Any story can become a horror, depending on your perspective. From the point of view of the men in Stephen Kay’s 1946 period piece ‘The Last Time I Committed Suicide,’ who include Beat Poet instigator Neal Cassady (Thomas Jane) and barfly Harry (Keanu Reeves), it’s a rip roaring time of doing what they please and not being tied down. Not to a job. Not to a woman. Not to a place. The only thing they commit to is their personal freedom.
But their freedom comes at a huge price, a toll that the women around pay over and over again. Starting with Joan (Clair Forlani), Neal’s live-in girlfriend, who attempts suicide and while hospitalized, Neal carries on with his adventuring. Escapades that include high school girls, inspiring Neal to flash back to before Joan, and the 16-year-old Mary (Gretchen Mol) he’d been “courting.” A tryst that he strung along, making Mary and her family believe he had husband designs, before abandoning her and leaving her to face the consequences of their sexual relationship on her own.
And then came Christmas, months later. Through a series of events, Neal finds himself face to face with Joan once again and falls back in love. By the light of a Christmas tree, they make new plans to build a life and family together. Neal even has a job interview lined up, but his friend has his one suit. Amid Joan’s protests, Neal goes out to hunt down the suit and instead gets plastered at the bar with Harry. The drunker they get, dirtbag Harry convinces Neal to pass over teenage Mary to him. And Neal agrees. But what he doesn’t know is Mary’s mother had been waiting to press rape charges against Neal, and before the end of Christmas, Neal is behind bars.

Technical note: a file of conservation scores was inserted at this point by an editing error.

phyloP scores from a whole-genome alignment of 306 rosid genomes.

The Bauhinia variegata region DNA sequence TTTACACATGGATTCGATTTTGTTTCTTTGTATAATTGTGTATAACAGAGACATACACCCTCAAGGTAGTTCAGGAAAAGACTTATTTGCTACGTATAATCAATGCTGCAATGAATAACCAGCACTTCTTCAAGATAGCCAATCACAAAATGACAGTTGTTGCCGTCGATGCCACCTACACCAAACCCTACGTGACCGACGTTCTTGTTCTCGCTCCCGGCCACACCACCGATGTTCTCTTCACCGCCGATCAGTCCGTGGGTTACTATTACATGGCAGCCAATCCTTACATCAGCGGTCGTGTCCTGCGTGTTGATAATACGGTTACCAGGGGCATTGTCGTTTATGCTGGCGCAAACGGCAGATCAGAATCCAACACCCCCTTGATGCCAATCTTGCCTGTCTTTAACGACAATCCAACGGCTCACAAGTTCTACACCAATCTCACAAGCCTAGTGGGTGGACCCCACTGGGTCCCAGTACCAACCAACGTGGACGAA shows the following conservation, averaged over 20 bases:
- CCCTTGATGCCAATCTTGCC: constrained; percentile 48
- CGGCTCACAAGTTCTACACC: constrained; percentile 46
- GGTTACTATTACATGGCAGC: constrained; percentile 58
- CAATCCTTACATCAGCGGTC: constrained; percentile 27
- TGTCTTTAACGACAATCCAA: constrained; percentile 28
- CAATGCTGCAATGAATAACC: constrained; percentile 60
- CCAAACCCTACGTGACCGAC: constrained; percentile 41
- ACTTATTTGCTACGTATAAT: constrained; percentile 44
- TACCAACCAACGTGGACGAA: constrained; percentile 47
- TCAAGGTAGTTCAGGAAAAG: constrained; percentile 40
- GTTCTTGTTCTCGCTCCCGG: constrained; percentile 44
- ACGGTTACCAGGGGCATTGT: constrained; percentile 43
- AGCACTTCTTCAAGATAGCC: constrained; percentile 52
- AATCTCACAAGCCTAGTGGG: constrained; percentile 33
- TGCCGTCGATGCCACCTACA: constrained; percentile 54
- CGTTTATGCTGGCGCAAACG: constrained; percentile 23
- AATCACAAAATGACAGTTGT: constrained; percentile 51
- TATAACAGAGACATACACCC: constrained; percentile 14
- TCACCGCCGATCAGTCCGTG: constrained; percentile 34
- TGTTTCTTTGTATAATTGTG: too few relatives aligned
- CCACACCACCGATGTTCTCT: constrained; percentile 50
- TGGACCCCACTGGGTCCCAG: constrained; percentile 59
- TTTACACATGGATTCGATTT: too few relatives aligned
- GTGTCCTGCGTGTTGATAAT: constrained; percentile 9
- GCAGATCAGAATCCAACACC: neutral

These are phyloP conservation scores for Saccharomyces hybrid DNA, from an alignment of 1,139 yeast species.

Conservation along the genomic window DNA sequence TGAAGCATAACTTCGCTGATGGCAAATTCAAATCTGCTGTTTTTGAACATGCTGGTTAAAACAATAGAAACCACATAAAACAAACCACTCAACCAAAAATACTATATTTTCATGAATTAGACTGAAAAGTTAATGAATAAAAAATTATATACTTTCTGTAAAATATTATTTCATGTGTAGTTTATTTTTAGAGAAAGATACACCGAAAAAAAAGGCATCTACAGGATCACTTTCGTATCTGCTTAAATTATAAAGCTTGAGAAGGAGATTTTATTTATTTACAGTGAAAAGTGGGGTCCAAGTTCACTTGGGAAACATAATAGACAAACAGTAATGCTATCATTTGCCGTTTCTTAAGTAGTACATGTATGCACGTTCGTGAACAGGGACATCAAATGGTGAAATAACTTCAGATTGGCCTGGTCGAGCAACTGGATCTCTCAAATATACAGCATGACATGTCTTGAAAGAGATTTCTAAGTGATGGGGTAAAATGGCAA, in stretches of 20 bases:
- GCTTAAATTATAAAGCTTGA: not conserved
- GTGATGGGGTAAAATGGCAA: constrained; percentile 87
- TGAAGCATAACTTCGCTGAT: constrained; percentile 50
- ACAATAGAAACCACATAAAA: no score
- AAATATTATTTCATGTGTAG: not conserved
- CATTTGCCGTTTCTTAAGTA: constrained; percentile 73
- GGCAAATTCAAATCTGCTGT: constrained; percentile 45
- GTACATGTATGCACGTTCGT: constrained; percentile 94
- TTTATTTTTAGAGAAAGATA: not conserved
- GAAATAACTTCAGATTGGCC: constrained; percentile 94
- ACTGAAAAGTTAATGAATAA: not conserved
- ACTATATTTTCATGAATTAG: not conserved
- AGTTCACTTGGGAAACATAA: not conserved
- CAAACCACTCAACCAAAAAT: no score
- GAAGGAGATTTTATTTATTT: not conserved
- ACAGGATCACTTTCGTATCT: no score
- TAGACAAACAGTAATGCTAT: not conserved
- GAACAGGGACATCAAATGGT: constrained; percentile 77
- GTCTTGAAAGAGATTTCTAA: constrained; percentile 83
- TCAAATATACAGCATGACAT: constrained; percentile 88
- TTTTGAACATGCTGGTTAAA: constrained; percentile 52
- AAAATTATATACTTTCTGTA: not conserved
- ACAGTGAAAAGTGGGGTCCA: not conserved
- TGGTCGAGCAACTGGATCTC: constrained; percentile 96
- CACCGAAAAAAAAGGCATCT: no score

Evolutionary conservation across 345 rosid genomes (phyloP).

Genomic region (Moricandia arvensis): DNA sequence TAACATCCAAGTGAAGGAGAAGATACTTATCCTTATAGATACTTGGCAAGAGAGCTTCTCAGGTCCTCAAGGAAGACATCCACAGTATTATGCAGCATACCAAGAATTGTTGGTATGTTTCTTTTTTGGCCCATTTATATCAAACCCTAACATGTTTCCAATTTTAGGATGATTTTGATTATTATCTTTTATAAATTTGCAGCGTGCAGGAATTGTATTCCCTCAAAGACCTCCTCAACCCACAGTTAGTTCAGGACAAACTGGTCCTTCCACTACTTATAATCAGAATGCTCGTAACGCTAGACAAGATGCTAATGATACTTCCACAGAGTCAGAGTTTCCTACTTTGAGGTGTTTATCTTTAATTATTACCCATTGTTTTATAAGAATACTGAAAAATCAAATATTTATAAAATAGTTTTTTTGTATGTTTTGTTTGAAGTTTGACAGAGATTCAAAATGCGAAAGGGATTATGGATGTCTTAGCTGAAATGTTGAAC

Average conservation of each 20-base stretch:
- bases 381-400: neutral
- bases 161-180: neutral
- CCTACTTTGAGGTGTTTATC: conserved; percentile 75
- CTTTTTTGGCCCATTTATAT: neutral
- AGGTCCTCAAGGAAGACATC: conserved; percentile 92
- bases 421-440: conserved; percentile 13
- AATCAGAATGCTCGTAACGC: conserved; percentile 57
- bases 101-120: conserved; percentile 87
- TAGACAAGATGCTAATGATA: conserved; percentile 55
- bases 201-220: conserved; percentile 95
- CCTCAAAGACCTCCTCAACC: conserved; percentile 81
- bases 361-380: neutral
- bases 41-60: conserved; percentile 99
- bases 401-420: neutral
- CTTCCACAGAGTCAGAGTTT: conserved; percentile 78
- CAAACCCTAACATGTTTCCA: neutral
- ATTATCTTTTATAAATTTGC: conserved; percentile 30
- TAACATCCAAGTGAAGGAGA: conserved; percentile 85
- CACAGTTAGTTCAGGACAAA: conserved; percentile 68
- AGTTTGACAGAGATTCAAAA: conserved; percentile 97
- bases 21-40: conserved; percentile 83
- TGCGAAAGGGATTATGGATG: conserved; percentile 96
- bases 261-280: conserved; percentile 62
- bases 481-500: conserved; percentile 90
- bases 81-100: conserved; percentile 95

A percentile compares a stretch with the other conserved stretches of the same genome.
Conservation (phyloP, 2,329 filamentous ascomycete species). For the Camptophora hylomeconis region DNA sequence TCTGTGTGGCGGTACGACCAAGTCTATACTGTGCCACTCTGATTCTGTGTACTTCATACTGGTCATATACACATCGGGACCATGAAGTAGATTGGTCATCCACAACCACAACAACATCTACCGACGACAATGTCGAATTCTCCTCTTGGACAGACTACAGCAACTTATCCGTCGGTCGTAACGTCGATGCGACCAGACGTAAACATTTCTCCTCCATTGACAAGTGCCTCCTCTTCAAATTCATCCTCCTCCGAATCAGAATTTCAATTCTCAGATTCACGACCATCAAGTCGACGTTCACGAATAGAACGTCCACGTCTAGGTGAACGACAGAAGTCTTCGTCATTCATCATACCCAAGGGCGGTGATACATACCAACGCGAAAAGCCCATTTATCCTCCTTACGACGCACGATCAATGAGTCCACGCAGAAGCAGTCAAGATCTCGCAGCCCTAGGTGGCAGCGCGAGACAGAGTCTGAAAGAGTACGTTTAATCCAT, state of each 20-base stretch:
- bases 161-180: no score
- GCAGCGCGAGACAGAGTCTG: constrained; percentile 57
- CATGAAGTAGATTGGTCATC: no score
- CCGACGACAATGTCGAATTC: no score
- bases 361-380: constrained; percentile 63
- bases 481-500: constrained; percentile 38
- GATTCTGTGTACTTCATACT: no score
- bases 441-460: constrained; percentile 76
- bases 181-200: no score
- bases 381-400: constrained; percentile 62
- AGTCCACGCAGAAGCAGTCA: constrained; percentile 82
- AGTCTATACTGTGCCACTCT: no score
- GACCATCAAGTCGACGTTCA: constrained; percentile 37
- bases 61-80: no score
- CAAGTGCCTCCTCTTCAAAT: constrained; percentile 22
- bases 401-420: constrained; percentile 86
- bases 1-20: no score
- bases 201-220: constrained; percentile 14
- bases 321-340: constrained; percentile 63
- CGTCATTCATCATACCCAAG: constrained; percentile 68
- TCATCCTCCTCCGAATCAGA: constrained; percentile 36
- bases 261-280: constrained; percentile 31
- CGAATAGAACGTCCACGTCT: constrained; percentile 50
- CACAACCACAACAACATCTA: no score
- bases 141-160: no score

By the close of this film, Neal has contributed to the downfall of four women, two of whom were minors, with zero consequences to himself. And a now-famous letter that inspired poets like Jack Kerouac and Richard Brautigan, upon which a Keanu Reeves movie is based. Like I said, a hero’s tale from the men’s perspective. And a horror story of sexual and other violence from the women left in their wake.
✨Eggnog/5 stars. Highly recommend not idealizing the Beat Poets.✨
Zuzu Zombie’s #Horrorthon365 project is a collection of eclectic genre watchlists with accompanying microreviews to suit the changing seasons. Horrorthon365 was sparked by a gnarly hand injury and carpal tunnel surgery gone awry, hence the flash-style reviews. After a wicked fall at home and brutal elbow fracture that required surgery, posts will be sporadic until I’m healed. In the meantime, browse the entire collection here.